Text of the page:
Middlesex v Lancashire, Lord's, 2nd day June 22, 2006

More misery for Middlesex

Middlesex 161 (Nash 52*, Cork 4-61) and 47 for 1 (Smith 31*, Peploe 4*) trail Lancashire 505 (Hodge 161, Chilton 93, Sutton 72, Hogg 70, Styris 6-71) by 297 runs
Scorecard



Dominic Cork was again in the wickets for Lancashire at Lord's © Getty Images
These are depressing times for Middlesex. Last week they crashed for 49 against Nottinghamshire, Ben Hutton is out with shingles and was on the verge of dropping himself anyway, they have and injury list as long as, well, England's, and have been forced into playing Paul Weekes who has been told won't get an extension to his contract. Matches come so thick and fast during the season that once a slump sets in it can quickly infect an entire campaign. Middlesex are looking terminally sick.

Lancashire gorged themselves on a pitch full of runs, but as soon as Ed Smith and Nick Compton took guard it looked a different surface. Smith was trapped plumb in front by Dominic Cork's second ball, a full swinging delivery, and Smith's problems are symptomatic of his team's. This was his four duck in seven innings and his eighth single figure score in 14 knocks. He is still capable of scoring elegant centuries, but is far removed from the batsman who filled his boots at Kent and earned an England call in 2003.

As he had done last week against Warwickshire, Cork caused plenty of problems with the new ball. Compton, who later had the ignominy of falling twice in the day, was done neck and crop by one that nipped back - and hinted at keeping a fraction low - then Eoin Morgan fended a lifter to second slip. The Middlesex seamers, barring a determined morning spell from Mohammad Ali, had struggled to get the ball off straight.

Of the top order only Owais Shah suggested any sort of permanency. He threaded a couple of trademark drives but was also prone to the lazy waft. When the third wicket fell Shah just stood forlornly at the non-striker's end, but was quickly making is own way back to the pavilion when he left a nip-backer from Tom Smith that clipped the off stump.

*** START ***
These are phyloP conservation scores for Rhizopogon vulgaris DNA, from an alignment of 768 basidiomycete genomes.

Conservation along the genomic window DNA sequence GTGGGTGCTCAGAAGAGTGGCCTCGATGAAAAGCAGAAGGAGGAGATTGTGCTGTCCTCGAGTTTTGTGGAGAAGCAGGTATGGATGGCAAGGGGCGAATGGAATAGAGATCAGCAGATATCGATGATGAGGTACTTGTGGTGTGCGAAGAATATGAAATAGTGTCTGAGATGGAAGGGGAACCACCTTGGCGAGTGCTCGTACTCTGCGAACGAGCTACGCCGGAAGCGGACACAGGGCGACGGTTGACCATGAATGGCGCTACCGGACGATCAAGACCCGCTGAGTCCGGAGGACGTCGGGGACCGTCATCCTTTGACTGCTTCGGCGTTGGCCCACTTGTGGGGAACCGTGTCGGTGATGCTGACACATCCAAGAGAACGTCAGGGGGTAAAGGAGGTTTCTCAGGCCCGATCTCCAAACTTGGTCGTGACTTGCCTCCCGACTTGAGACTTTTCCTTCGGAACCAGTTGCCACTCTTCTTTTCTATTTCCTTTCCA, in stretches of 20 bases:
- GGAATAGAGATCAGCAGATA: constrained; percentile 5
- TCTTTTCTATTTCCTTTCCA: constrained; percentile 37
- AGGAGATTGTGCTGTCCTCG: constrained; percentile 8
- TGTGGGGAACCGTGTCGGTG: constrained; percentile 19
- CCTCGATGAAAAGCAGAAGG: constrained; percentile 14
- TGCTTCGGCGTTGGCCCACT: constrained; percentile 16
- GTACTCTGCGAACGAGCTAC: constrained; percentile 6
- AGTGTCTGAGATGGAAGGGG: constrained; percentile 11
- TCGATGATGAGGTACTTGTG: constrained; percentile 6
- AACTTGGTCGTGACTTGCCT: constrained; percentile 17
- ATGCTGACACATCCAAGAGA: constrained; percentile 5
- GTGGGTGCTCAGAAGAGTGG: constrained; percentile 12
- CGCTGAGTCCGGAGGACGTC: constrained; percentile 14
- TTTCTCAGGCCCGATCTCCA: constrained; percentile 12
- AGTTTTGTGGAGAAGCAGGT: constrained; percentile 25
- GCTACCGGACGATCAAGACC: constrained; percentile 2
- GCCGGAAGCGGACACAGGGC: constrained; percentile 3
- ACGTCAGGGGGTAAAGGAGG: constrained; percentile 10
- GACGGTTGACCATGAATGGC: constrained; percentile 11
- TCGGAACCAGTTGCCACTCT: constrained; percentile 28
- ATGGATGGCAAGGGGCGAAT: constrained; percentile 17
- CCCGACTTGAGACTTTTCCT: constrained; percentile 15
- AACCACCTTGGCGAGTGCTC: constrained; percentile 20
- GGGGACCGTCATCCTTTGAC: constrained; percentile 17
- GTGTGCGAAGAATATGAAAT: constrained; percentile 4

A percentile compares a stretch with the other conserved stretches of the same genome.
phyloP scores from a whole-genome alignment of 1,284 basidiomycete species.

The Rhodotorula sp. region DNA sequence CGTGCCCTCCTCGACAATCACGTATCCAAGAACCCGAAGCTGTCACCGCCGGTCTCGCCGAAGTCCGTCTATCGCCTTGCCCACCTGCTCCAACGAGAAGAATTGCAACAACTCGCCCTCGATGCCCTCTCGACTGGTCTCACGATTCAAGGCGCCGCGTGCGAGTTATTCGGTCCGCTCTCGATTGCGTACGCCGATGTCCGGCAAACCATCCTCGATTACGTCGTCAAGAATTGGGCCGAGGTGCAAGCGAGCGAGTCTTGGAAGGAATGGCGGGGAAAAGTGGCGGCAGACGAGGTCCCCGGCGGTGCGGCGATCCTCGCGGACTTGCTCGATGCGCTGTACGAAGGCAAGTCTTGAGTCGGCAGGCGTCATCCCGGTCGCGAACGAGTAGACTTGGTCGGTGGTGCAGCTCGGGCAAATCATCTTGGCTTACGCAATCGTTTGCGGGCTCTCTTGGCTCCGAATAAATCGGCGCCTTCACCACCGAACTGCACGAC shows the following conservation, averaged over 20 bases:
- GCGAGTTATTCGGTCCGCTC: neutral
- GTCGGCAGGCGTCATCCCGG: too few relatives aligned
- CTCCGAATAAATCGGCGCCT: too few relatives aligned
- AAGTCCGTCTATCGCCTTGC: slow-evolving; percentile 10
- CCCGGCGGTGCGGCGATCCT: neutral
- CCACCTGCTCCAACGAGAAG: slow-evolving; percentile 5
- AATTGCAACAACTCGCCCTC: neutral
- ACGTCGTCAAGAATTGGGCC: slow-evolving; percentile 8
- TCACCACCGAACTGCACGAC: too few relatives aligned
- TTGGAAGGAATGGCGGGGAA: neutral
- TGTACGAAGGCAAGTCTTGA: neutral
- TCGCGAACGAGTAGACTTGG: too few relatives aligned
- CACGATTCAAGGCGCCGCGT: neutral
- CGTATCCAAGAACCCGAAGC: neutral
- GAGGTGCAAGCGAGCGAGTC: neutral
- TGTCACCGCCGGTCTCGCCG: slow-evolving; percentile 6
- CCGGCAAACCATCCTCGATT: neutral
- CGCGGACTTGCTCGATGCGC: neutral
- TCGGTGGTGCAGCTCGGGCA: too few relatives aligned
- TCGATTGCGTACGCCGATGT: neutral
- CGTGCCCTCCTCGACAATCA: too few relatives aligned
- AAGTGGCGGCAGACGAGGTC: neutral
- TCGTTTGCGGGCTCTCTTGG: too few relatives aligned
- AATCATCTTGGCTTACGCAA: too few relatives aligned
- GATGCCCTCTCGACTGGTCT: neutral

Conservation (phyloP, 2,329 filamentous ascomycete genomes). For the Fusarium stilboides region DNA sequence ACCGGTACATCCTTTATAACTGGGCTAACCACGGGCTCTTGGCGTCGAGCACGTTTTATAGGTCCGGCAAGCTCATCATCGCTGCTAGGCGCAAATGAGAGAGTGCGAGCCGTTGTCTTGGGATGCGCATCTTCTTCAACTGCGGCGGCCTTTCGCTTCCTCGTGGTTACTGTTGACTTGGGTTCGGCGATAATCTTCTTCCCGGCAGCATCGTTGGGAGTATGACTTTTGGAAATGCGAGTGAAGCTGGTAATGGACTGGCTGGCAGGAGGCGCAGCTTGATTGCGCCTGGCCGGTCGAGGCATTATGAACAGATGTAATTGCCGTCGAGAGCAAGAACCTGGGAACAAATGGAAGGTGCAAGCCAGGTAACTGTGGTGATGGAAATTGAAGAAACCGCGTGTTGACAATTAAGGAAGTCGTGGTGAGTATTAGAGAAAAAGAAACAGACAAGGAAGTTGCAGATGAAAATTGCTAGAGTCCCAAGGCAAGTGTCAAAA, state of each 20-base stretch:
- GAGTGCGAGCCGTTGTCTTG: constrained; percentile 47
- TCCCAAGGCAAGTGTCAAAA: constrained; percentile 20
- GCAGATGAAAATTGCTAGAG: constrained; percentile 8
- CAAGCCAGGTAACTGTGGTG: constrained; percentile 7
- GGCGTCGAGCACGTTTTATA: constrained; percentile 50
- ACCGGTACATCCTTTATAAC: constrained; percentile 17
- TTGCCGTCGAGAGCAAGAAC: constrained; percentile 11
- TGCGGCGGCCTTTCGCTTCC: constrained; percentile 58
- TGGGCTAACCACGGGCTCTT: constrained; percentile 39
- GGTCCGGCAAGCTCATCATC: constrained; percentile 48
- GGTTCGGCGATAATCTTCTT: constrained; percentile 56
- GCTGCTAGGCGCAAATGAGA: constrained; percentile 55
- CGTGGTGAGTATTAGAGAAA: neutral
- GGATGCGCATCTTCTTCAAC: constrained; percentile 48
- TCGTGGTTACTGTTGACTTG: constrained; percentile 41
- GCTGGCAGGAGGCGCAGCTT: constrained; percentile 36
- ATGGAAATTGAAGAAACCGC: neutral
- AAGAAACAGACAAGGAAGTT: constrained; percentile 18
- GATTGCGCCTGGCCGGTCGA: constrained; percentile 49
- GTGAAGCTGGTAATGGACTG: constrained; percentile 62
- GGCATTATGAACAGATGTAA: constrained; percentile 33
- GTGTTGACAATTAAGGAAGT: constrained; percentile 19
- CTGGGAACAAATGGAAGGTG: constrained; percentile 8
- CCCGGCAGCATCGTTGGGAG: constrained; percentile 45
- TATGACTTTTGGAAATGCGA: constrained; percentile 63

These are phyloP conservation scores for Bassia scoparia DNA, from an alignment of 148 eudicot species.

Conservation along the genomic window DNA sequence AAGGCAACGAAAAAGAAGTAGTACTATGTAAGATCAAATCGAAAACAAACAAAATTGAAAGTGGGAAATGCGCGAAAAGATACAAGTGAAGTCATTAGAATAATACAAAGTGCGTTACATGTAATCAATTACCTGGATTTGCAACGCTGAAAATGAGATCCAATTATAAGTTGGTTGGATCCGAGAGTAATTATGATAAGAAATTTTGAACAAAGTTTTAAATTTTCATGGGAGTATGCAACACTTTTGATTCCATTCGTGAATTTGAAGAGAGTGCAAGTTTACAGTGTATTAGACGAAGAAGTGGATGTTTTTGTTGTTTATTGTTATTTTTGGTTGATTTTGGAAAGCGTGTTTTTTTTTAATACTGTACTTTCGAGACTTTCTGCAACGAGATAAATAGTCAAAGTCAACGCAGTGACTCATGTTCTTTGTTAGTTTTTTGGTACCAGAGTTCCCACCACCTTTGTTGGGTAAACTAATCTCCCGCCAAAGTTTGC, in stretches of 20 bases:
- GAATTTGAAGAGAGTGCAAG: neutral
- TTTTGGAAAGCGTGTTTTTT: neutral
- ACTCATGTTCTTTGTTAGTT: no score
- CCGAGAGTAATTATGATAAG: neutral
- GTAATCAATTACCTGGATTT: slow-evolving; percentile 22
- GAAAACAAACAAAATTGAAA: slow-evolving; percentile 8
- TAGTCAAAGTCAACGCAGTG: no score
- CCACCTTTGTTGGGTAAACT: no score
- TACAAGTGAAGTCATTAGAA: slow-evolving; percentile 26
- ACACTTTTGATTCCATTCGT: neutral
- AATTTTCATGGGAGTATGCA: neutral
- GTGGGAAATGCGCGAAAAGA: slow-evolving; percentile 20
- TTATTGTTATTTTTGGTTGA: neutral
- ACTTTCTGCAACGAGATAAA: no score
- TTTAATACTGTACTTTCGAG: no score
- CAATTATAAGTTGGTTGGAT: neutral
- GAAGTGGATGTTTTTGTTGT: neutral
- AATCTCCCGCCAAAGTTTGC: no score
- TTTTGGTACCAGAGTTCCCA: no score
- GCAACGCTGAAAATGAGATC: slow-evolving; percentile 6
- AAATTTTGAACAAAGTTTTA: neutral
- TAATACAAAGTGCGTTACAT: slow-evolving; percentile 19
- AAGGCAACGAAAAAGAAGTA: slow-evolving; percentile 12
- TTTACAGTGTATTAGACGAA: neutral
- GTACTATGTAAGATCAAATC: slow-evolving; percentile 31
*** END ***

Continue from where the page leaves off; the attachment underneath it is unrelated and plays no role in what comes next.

Cork nearly had his fourth when Scott Styris's flying edge was palmed away by Smith at second slip but he ended his first spell with the fine figures of 10-1-37-3, continuing his impressive record at Lord's. In 2004 he took 7 for 120 for Lancashire and he will forever be associated with the history of the ground after his match-winning efforts against West Indies in 1995 and 2000.

Stryis, after the left-off, went for his shots but there was a sense of helplessness about his strokeplay. Kyle Hogg trapped him in front and when Gary Keedy struck with his first ball - as Paul Weekes bottom edged an attempted slog-sweep - three figures was again looking doubtful at 80 for 6.

A feisty half-century from David Nash, in just his second Championship match in two seasons, at least provided momentary relief and should have made the top order sit up and take note. When a team is in the mire it is the little moments that can highlight the malaise. The way Chris Silverwood and Ali slogged away their wickets, while Nash was still at the crease, were the sign of a team that is coming apart at the seams.

Lancashire had earlier progressed serenely through most of the morning session, extending their overnight 359 for 5 with a stand of 117 between Hogg and Luke Sutton. The pace wasn't exhilarating but suited Lancashire's purpose just right as they moved into a position from which they'd hope not to need to bat again. Sutton nudged and nurdled his second fifty for the club while Hogg unleashed some shots of real class, including a pick-up six over the legside, in his highest first-class score.

The innings withered away once the stand was broken, the last five falling for 38 runs, with Scott Styris finishing with a Championship best haul. But if Middlesex had taken that as a sign of a change in fortune they were badly wrong. Things can still get worse before they get better.

Andrew McGlashan is editorial assistant of Cricinfo

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